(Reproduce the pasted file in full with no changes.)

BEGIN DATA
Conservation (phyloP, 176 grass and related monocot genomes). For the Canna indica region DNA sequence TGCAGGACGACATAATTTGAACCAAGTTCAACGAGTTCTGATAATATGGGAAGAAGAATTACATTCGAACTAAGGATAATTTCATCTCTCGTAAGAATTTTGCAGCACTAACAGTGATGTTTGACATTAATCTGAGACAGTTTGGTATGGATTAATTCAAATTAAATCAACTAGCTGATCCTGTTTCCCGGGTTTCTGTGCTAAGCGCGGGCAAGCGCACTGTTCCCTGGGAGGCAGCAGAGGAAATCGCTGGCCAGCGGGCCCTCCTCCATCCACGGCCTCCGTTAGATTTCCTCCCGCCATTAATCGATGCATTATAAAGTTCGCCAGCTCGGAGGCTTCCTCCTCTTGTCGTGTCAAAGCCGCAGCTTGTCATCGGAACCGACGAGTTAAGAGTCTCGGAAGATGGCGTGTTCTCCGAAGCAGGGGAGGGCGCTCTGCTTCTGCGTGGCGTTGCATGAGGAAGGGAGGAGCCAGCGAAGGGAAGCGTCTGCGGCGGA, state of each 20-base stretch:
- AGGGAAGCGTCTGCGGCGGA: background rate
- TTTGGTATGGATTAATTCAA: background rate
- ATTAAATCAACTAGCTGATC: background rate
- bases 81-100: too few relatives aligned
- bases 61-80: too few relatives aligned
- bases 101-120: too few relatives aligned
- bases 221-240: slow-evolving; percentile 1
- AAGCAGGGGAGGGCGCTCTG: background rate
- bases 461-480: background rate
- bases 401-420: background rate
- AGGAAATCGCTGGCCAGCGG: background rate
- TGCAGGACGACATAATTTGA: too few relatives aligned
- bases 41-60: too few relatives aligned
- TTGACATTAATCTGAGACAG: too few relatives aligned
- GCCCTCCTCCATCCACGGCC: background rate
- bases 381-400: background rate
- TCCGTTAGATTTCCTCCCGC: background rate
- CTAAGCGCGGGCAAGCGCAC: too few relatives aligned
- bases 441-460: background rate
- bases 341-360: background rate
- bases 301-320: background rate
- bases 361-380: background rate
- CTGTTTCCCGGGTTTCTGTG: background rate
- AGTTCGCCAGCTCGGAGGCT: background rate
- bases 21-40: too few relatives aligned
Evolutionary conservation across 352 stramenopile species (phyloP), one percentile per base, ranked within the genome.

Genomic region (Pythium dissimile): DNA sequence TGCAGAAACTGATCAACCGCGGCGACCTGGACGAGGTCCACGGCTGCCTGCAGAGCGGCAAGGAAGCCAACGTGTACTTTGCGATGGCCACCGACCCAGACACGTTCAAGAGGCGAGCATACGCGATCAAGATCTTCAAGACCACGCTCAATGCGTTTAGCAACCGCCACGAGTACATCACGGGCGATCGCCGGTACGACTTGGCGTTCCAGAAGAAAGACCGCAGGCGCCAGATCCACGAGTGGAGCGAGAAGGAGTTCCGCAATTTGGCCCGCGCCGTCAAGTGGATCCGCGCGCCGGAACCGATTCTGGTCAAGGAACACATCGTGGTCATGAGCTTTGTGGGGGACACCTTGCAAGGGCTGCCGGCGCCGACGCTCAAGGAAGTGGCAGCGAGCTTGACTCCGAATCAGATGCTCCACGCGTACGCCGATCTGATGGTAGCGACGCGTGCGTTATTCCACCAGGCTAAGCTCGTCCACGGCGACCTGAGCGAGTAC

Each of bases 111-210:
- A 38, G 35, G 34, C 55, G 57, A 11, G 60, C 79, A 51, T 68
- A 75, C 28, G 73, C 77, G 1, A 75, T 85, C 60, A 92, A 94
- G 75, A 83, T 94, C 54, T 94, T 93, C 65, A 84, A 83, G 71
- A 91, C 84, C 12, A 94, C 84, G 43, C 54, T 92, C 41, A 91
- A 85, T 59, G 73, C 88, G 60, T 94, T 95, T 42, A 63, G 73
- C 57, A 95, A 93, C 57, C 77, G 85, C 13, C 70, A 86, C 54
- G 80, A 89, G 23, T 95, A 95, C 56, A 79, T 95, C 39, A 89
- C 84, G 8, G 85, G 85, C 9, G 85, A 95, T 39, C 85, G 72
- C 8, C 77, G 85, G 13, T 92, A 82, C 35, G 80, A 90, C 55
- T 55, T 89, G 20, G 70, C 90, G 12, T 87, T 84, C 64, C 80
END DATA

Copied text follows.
Conservation (phyloP, 176 grass and related monocot genomes). For the Canna indica region DNA sequence TGCAGGACGACATAATTTGAACCAAGTTCAACGAGTTCTGATAATATGGGAAGAAGAATTACATTCGAACTAAGGATAATTTCATCTCTCGTAAGAATTTTGCAGCACTAACAGTGATGTTTGACATTAATCTGAGACAGTTTGGTATGGATTAATTCAAATTAAATCAACTAGCTGATCCTGTTTCCCGGGTTTCTGTGCTAAGCGCGGGCAAGCGCACTGTTCCCTGGGAGGCAGCAGAGGAAATCGCTGGCCAGCGGGCCCTCCTCCATCCACGGCCTCCGTTAGATTTCCTCCCGCCATTAATCGATGCATTATAAAGTTCGCCAGCTCGGAGGCTTCCTCCTCTTGTCGTGTCAAAGCCGCAGCTTGTCATCGGAACCGACGAGTTAAGAGTCTCGGAAGATGGCGTGTTCTCCGAAGCAGGGGAGGGCGCTCTGCTTCTGCGTGGCGTTGCATGAGGAAGGGAGGAGCCAGCGAAGGGAAGCGTCTGCGGCGGA, state of each 20-base stretch:
- AGGGAAGCGTCTGCGGCGGA: background rate
- TTTGGTATGGATTAATTCAA: background rate
- ATTAAATCAACTAGCTGATC: background rate
- bases 81-100: too few relatives aligned
- bases 61-80: too few relatives aligned
- bases 101-120: too few relatives aligned
- bases 221-240: slow-evolving; percentile 1
- AAGCAGGGGAGGGCGCTCTG: background rate
- bases 461-480: background rate
- bases 401-420: background rate
- AGGAAATCGCTGGCCAGCGG: background rate
- TGCAGGACGACATAATTTGA: too few relatives aligned
- bases 41-60: too few relatives aligned
- TTGACATTAATCTGAGACAG: too few relatives aligned
- GCCCTCCTCCATCCACGGCC: background rate
- bases 381-400: background rate
- TCCGTTAGATTTCCTCCCGC: background rate
- CTAAGCGCGGGCAAGCGCAC: too few relatives aligned
- bases 441-460: background rate
- bases 341-360: background rate
- bases 301-320: background rate
- bases 361-380: background rate
- CTGTTTCCCGGGTTTCTGTG: background rate
- AGTTCGCCAGCTCGGAGGCT: background rate
- bases 21-40: too few relatives aligned
Evolutionary conservation across 352 stramenopile species (phyloP), one percentile per base, ranked within the genome.

Genomic region (Pythium dissimile): DNA sequence TGCAGAAACTGATCAACCGCGGCGACCTGGACGAGGTCCACGGCTGCCTGCAGAGCGGCAAGGAAGCCAACGTGTACTTTGCGATGGCCACCGACCCAGACACGTTCAAGAGGCGAGCATACGCGATCAAGATCTTCAAGACCACGCTCAATGCGTTTAGCAACCGCCACGAGTACATCACGGGCGATCGCCGGTACGACTTGGCGTTCCAGAAGAAAGACCGCAGGCGCCAGATCCACGAGTGGAGCGAGAAGGAGTTCCGCAATTTGGCCCGCGCCGTCAAGTGGATCCGCGCGCCGGAACCGATTCTGGTCAAGGAACACATCGTGGTCATGAGCTTTGTGGGGGACACCTTGCAAGGGCTGCCGGCGCCGACGCTCAAGGAAGTGGCAGCGAGCTTGACTCCGAATCAGATGCTCCACGCGTACGCCGATCTGATGGTAGCGACGCGTGCGTTATTCCACCAGGCTAAGCTCGTCCACGGCGACCTGAGCGAGTAC

Each of bases 111-210:
- A 38, G 35, G 34, C 55, G 57, A 11, G 60, C 79, A 51, T 68
- A 75, C 28, G 73, C 77, G 1, A 75, T 85, C 60, A 92, A 94
- G 75, A 83, T 94, C 54, T 94, T 93, C 65, A 84, A 83, G 71
- A 91, C 84, C 12, A 94, C 84, G 43, C 54, T 92, C 41, A 91
- A 85, T 59, G 73, C 88, G 60, T 94, T 95, T 42, A 63, G 73
- C 57, A 95, A 93, C 57, C 77, G 85, C 13, C 70, A 86, C 54
- G 80, A 89, G 23, T 95, A 95, C 56, A 79, T 95, C 39, A 89
- C 84, G 8, G 85, G 85, C 9, G 85, A 95, T 39, C 85, G 72
- C 8, C 77, G 85, G 13, T 92, A 82, C 35, G 80, A 90, C 55
- T 55, T 89, G 20, G 70, C 90, G 12, T 87, T 84, C 64, C 80